Jean Austin, operations officer of this charity, said more new families, averaging an additional 15 each month, are seeking help because of their long-term unemployment.
“Last year, for our FY ending July 31, we served an average of 277 families per month,” said Austen in an email. “This FY, in the first six months, that average has increased to 318 families per month.”
Saint Martin’s Ministries also runs an eviction prevention program that is based on the availability of funds. In 2010, funding that was awarded to Saint Martin’s by the Maryland Department of Housing and Community Development under the state’s Homeless Prevention Program was projected to last 36 months. It was gone in 18 months, Austin said.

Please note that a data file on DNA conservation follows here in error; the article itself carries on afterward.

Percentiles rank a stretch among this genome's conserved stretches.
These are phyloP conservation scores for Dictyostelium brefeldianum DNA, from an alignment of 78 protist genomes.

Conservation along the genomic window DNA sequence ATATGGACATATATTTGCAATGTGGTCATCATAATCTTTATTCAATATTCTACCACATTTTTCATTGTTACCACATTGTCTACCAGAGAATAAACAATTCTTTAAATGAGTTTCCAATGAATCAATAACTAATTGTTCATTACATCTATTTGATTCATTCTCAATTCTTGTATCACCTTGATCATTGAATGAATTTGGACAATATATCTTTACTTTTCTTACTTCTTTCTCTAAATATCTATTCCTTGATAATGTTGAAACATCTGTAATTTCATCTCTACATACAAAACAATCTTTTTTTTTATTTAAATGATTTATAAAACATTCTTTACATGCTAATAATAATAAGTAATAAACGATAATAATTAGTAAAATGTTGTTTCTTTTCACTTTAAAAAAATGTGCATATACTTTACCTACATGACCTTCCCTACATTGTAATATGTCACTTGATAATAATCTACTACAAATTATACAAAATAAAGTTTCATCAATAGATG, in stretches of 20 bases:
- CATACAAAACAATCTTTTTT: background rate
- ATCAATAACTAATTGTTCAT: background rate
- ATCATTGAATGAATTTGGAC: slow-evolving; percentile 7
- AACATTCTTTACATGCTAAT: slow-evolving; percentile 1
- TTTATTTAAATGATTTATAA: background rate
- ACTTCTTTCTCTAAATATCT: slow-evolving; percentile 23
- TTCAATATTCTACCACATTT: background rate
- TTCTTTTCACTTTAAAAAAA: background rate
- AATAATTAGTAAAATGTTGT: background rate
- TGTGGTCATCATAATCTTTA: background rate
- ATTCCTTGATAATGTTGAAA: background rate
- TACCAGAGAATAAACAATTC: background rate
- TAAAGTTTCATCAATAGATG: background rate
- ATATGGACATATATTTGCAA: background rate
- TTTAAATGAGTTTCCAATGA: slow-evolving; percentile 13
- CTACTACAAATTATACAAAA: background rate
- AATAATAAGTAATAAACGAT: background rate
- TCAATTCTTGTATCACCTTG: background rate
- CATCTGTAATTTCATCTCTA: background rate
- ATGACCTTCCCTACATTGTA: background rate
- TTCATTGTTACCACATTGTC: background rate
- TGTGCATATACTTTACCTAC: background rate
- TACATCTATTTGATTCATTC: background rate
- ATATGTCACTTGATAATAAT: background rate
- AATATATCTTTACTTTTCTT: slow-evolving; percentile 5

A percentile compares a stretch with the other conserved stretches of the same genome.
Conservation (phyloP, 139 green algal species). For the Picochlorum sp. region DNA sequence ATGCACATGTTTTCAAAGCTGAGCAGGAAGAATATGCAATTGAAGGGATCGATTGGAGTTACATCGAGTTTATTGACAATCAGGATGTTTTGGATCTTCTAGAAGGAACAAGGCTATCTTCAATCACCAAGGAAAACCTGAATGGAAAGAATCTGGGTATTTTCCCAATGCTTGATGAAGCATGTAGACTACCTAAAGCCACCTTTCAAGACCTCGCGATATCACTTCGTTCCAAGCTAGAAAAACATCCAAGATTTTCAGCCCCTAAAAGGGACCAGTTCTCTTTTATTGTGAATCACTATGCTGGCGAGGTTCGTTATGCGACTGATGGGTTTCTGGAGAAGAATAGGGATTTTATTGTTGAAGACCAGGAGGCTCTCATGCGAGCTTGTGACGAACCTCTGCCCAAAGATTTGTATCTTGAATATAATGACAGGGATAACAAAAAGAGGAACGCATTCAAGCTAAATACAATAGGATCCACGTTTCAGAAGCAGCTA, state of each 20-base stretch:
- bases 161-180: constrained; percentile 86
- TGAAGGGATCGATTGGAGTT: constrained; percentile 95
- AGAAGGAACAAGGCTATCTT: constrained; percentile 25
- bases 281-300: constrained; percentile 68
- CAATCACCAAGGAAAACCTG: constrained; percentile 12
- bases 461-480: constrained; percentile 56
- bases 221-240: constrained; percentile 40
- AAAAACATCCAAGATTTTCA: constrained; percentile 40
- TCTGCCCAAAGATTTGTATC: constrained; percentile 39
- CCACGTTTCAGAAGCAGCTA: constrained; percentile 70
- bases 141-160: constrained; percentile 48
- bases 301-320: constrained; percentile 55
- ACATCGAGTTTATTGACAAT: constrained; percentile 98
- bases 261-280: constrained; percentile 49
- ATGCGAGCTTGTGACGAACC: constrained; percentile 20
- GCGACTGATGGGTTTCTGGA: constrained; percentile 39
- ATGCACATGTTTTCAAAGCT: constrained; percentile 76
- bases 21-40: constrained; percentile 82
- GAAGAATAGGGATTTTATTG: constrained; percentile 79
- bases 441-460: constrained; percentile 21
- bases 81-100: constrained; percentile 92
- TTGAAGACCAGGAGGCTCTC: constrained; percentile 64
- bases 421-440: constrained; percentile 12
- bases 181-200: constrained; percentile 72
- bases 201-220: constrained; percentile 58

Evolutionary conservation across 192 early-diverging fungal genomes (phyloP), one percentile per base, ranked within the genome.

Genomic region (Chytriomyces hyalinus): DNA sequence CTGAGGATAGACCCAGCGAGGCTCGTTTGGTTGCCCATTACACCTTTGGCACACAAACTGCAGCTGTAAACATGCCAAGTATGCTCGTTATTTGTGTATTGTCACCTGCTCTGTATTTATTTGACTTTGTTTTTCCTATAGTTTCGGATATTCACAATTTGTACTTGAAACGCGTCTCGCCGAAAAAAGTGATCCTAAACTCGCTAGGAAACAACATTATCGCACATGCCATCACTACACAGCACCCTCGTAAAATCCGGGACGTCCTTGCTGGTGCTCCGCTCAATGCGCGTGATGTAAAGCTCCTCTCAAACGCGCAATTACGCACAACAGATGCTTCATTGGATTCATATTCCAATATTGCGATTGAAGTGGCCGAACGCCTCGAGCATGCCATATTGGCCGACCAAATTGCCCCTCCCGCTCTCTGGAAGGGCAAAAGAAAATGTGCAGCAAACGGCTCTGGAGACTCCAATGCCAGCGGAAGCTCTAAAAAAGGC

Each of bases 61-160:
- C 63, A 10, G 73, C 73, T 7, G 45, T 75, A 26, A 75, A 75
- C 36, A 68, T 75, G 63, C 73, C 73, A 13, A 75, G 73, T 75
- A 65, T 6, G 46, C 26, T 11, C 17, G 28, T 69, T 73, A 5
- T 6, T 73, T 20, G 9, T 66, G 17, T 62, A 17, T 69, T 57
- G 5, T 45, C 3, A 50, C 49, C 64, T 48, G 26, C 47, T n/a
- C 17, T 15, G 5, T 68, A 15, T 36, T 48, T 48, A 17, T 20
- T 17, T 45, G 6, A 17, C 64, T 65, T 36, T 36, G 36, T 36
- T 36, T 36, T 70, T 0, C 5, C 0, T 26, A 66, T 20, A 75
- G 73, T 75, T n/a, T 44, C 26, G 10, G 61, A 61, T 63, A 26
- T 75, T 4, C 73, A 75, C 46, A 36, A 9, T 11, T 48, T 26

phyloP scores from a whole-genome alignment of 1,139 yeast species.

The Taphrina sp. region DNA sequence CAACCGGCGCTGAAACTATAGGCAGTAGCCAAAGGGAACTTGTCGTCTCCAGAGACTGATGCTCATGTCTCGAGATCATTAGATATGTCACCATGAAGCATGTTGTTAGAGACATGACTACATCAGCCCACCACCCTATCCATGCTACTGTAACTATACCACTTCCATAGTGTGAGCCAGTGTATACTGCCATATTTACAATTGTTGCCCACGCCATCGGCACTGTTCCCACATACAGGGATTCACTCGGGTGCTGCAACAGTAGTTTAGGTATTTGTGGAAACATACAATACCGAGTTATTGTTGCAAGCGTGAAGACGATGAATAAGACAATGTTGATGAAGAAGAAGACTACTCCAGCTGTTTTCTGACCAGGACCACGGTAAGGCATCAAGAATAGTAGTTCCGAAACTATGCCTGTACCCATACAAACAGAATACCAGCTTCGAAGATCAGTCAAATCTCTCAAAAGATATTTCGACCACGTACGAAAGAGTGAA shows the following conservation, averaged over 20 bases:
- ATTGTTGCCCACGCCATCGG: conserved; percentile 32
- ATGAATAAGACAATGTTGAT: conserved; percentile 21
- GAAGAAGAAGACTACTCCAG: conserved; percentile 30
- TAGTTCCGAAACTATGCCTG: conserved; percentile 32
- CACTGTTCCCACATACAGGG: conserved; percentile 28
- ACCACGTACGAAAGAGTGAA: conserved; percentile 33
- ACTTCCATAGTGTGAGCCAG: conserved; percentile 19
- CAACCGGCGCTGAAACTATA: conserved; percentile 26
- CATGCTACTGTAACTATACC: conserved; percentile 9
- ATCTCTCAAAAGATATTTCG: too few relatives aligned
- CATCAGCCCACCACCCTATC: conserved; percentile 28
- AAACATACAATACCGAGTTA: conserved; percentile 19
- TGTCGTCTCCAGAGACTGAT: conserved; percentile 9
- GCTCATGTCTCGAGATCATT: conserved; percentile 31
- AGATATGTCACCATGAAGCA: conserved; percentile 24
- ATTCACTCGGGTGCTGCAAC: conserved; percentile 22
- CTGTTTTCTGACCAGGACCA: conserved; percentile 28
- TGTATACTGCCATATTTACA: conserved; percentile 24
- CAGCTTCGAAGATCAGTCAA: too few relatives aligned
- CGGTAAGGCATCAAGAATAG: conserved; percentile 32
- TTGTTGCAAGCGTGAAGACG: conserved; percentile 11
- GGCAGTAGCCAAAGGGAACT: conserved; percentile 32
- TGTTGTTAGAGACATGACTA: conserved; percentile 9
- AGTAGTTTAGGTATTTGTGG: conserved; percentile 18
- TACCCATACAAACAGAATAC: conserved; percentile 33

In Denton, Rebuilding Together Caroline County provides free services to low-income homeowners who are elderly, disabled, veterans or families with children. The group has built wheelchair ramps, repaired ceilings and floors, installed new electric wiring and heating systems, and improved insulation.
Families of one to five members, who received assistance from Rebuilding Together Caroline County in 2011 earned, on average, $18,351.70, which is below the poverty level, said Patrice Morrison, the group’s president.
Of the 48 “critical” projects in 2011 completed by Rebuilding Together Caroline County, the homeowners have lived in their home for an average of 24 years, half were between 19 and 64 years old, and the other half were over 65 years old. Eleven of those homeowners were disabled and four were veterans.
This organization’s funds come from donations. Ninety-nine percent of those funds finance its projects.
“We’re doing more without more money. The town (of Denton, the county seat,) is not getting as much money as previous years from taxes because people aren’t making it,” Morrison said. “It’s not a dead-end county. It’s a beautiful county, but it just doesn’t have the financial resources.”